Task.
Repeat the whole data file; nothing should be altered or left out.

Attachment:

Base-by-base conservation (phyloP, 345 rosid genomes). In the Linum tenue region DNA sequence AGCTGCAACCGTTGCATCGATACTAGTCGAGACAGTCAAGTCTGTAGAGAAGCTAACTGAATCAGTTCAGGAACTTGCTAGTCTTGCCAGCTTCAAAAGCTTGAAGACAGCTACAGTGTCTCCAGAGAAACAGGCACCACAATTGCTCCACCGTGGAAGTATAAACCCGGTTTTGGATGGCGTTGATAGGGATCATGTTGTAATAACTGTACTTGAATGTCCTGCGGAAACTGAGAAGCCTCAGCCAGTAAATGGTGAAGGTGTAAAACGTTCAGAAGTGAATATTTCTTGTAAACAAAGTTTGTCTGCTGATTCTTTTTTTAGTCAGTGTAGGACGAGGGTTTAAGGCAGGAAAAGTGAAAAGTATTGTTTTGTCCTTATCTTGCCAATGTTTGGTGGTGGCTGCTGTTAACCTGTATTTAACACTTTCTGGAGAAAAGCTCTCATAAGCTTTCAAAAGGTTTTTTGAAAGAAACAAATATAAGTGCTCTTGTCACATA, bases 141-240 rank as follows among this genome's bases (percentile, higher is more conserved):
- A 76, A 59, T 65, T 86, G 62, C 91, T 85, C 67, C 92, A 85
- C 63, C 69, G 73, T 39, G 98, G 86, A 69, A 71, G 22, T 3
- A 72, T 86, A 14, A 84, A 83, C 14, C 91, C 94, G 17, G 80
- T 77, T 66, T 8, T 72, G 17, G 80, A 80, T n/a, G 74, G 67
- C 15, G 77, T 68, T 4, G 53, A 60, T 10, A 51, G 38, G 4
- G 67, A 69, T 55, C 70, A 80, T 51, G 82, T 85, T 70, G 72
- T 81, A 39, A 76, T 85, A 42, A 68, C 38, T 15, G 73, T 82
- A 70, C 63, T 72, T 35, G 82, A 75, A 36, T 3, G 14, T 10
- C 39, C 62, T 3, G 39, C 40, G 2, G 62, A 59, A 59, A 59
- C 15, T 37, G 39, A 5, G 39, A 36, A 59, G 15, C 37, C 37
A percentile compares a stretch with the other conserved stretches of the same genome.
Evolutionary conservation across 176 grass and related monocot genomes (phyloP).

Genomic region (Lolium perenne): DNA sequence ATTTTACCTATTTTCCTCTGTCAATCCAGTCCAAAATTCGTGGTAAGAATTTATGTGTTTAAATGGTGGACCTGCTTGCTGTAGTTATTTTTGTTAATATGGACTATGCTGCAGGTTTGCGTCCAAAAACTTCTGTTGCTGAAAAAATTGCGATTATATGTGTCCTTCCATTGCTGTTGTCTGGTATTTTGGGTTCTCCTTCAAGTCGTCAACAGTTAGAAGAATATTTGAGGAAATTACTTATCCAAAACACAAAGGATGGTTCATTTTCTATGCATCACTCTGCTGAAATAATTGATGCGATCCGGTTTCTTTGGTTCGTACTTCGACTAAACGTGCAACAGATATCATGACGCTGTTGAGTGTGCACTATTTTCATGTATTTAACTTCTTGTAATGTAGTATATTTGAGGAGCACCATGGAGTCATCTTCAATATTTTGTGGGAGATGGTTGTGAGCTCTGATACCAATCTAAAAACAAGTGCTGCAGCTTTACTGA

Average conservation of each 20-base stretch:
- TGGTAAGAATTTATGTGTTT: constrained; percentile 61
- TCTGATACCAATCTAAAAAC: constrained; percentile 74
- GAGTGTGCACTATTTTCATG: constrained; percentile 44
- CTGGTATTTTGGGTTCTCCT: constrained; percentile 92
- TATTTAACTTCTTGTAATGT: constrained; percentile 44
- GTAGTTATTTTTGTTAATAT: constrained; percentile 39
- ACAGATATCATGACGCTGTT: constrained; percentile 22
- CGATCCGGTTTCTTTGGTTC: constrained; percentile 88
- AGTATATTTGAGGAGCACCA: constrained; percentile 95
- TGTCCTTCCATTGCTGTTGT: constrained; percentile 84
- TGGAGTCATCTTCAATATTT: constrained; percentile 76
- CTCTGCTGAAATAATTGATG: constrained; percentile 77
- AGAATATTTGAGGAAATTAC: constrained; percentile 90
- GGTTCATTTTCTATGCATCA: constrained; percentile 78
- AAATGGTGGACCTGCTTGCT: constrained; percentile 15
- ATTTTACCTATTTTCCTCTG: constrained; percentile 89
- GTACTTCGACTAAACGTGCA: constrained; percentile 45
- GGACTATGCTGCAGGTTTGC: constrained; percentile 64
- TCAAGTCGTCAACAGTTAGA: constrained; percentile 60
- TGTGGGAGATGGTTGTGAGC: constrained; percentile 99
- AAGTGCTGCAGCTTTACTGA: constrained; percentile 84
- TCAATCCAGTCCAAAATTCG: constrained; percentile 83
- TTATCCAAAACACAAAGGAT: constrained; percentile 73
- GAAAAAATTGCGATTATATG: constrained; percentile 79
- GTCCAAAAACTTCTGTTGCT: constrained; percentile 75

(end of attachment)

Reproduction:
Base-by-base conservation (phyloP, 345 rosid genomes). In the Linum tenue region DNA sequence AGCTGCAACCGTTGCATCGATACTAGTCGAGACAGTCAAGTCTGTAGAGAAGCTAACTGAATCAGTTCAGGAACTTGCTAGTCTTGCCAGCTTCAAAAGCTTGAAGACAGCTACAGTGTCTCCAGAGAAACAGGCACCACAATTGCTCCACCGTGGAAGTATAAACCCGGTTTTGGATGGCGTTGATAGGGATCATGTTGTAATAACTGTACTTGAATGTCCTGCGGAAACTGAGAAGCCTCAGCCAGTAAATGGTGAAGGTGTAAAACGTTCAGAAGTGAATATTTCTTGTAAACAAAGTTTGTCTGCTGATTCTTTTTTTAGTCAGTGTAGGACGAGGGTTTAAGGCAGGAAAAGTGAAAAGTATTGTTTTGTCCTTATCTTGCCAATGTTTGGTGGTGGCTGCTGTTAACCTGTATTTAACACTTTCTGGAGAAAAGCTCTCATAAGCTTTCAAAAGGTTTTTTGAAAGAAACAAATATAAGTGCTCTTGTCACATA, bases 141-240 rank as follows among this genome's bases (percentile, higher is more conserved):
- A 76, A 59, T 65, T 86, G 62, C 91, T 85, C 67, C 92, A 85
- C 63, C 69, G 73, T 39, G 98, G 86, A 69, A 71, G 22, T 3
- A 72, T 86, A 14, A 84, A 83, C 14, C 91, C 94, G 17, G 80
- T 77, T 66, T 8, T 72, G 17, G 80, A 80, T n/a, G 74, G 67
- C 15, G 77, T 68, T 4, G 53, A 60, T 10, A 51, G 38, G 4
- G 67, A 69, T 55, C 70, A 80, T 51, G 82, T 85, T 70, G 72
- T 81, A 39, A 76, T 85, A 42, A 68, C 38, T 15, G 73, T 82
- A 70, C 63, T 72, T 35, G 82, A 75, A 36, T 3, G 14, T 10
- C 39, C 62, T 3, G 39, C 40, G 2, G 62, A 59, A 59, A 59
- C 15, T 37, G 39, A 5, G 39, A 36, A 59, G 15, C 37, C 37
A percentile compares a stretch with the other conserved stretches of the same genome.
Evolutionary conservation across 176 grass and related monocot genomes (phyloP).

Genomic region (Lolium perenne): DNA sequence ATTTTACCTATTTTCCTCTGTCAATCCAGTCCAAAATTCGTGGTAAGAATTTATGTGTTTAAATGGTGGACCTGCTTGCTGTAGTTATTTTTGTTAATATGGACTATGCTGCAGGTTTGCGTCCAAAAACTTCTGTTGCTGAAAAAATTGCGATTATATGTGTCCTTCCATTGCTGTTGTCTGGTATTTTGGGTTCTCCTTCAAGTCGTCAACAGTTAGAAGAATATTTGAGGAAATTACTTATCCAAAACACAAAGGATGGTTCATTTTCTATGCATCACTCTGCTGAAATAATTGATGCGATCCGGTTTCTTTGGTTCGTACTTCGACTAAACGTGCAACAGATATCATGACGCTGTTGAGTGTGCACTATTTTCATGTATTTAACTTCTTGTAATGTAGTATATTTGAGGAGCACCATGGAGTCATCTTCAATATTTTGTGGGAGATGGTTGTGAGCTCTGATACCAATCTAAAAACAAGTGCTGCAGCTTTACTGA

Average conservation of each 20-base stretch:
- TGGTAAGAATTTATGTGTTT: constrained; percentile 61
- TCTGATACCAATCTAAAAAC: constrained; percentile 74
- GAGTGTGCACTATTTTCATG: constrained; percentile 44
- CTGGTATTTTGGGTTCTCCT: constrained; percentile 92
- TATTTAACTTCTTGTAATGT: constrained; percentile 44
- GTAGTTATTTTTGTTAATAT: constrained; percentile 39
- ACAGATATCATGACGCTGTT: constrained; percentile 22
- CGATCCGGTTTCTTTGGTTC: constrained; percentile 88
- AGTATATTTGAGGAGCACCA: constrained; percentile 95
- TGTCCTTCCATTGCTGTTGT: constrained; percentile 84
- TGGAGTCATCTTCAATATTT: constrained; percentile 76
- CTCTGCTGAAATAATTGATG: constrained; percentile 77
- AGAATATTTGAGGAAATTAC: constrained; percentile 90
- GGTTCATTTTCTATGCATCA: constrained; percentile 78
- AAATGGTGGACCTGCTTGCT: constrained; percentile 15
- ATTTTACCTATTTTCCTCTG: constrained; percentile 89
- GTACTTCGACTAAACGTGCA: constrained; percentile 45
- GGACTATGCTGCAGGTTTGC: constrained; percentile 64
- TCAAGTCGTCAACAGTTAGA: constrained; percentile 60
- TGTGGGAGATGGTTGTGAGC: constrained; percentile 99
- AAGTGCTGCAGCTTTACTGA: constrained; percentile 84
- TCAATCCAGTCCAAAATTCG: constrained; percentile 83
- TTATCCAAAACACAAAGGAT: constrained; percentile 73
- GAAAAAATTGCGATTATATG: constrained; percentile 79
- GTCCAAAAACTTCTGTTGCT: constrained; percentile 75